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TalentScotland research findings


TalentScotland is a joint project involving the Scottish Government, Scottish Enterprise (SE), Highlands and Islands Enterprise and Scottish Development International. It aims to promote Scotland as an outstanding place to live and work for talented professionals, and as a great choice for academic study. This report outlines the results of a survey of employers, focusing on their current and future skill needs in the areas of enabling technologies, advanced ICT and digital media. A key aim of the survey is to populate the recently updated TalentScotland website with more up-to-date information to more accurately reflect changes in job opportunities and skill needs associated with the progress of electronic technologies and digital media. The results will also enable TalentScotland to focus delivery of its services more closely on the needs of Scottish employers and help them to compete more effectively for the specific skills they have difficulty recruiting.


The research consisted of three stages: desk research, a quantitative survey of employers in the relevant sectors and qualitative interviews.


In terms of business activity, there is a large degree of overlap between the sectors of interest to TalentScotland. The terms used by respondents to describe their business sector vary widely; some respondents identify with the sector they sell to rather than their business activity. It can, therefore, be difficult to position businesses in specific business sectors, which provides TalentScotland with a challenge in targeting specific communications at specific sectors. Companies use a range of approaches to recruitment, key among these is the use of recruitment agencies, the use of which increases with company size. The skill areas identified as priorities by respondents are: mechanical engineering; software development; web development and support; and general business or commercial areas – sales. These are also the top areas in which respondents felt they would need new or additional skills in the next 2/3 years. The data shows that many respondents in the electronics or advanced engineering and advanced ICT sectors have difficulties recruiting specific skills of relevance to their business, with many of these respondents expecting to have these same difficulties in the next 2/3 years. Key barriers to recruitment are a small talent pool, a lack of people with experience or a lack of people with the relevant skills. Key reasons for hard to fill vacancies, across sector areas, were identified as applicants not being of sufficient quality; and having few/no applicants for specific posts. A degree of correlation of recognition and use of the TalentScotland website with experience of hard to fill vacancies is indicated. However, companies with locations outwith the UK were more likely to have used the website than companies solely located within Scotland and the UK.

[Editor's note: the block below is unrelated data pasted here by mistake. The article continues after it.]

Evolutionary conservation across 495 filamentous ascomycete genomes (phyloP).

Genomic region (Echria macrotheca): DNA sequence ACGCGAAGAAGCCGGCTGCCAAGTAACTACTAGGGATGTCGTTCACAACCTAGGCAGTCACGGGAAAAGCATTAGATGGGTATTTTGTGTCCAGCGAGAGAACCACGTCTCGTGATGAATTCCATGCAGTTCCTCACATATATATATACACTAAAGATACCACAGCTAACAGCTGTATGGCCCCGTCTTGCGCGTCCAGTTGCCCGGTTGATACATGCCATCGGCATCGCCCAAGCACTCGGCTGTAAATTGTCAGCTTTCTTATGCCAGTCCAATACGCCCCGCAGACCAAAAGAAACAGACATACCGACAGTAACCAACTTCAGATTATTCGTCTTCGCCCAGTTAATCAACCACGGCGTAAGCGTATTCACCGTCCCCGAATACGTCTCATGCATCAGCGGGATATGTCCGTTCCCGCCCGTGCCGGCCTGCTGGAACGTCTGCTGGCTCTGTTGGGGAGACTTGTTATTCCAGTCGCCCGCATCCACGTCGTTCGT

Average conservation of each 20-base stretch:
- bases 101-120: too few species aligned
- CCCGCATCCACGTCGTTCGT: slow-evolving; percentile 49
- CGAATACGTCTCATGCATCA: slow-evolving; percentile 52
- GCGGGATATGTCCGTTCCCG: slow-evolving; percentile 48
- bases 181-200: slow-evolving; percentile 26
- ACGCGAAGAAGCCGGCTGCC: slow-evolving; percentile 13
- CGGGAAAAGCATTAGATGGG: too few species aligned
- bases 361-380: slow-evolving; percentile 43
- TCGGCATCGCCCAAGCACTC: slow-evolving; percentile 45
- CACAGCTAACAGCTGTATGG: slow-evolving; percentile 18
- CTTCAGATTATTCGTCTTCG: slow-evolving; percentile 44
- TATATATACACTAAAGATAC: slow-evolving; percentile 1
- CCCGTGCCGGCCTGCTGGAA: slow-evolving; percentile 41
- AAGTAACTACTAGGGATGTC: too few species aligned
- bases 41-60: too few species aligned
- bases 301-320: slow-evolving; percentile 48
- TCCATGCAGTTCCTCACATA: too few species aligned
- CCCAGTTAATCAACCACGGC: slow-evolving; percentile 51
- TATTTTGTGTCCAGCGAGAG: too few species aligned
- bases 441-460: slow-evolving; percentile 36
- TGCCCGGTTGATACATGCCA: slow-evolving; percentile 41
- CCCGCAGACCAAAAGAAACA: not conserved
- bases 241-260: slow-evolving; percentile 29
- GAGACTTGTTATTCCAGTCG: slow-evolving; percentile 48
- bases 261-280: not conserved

The findings suggest that a focus on skill need rather than need within sectors may be more helpful and creating greater awareness of the benefits presented in relation to hard to fill vacancies could increase use of the TalentScotland resource. The findings also indicate a need for TalentScotland to promote the website and associated benefits more to companies who do not have an international presence.

Author George Street Research; Frontline Consultants
Published Year 2011
Report Type Research
  • Business infrastructure
    Supporting key sectors
  • Sectors
    Digital markets and enabling technologies
  • Internationalisation
    People/talent attraction
  • Labour Market and Skills
    Skills Development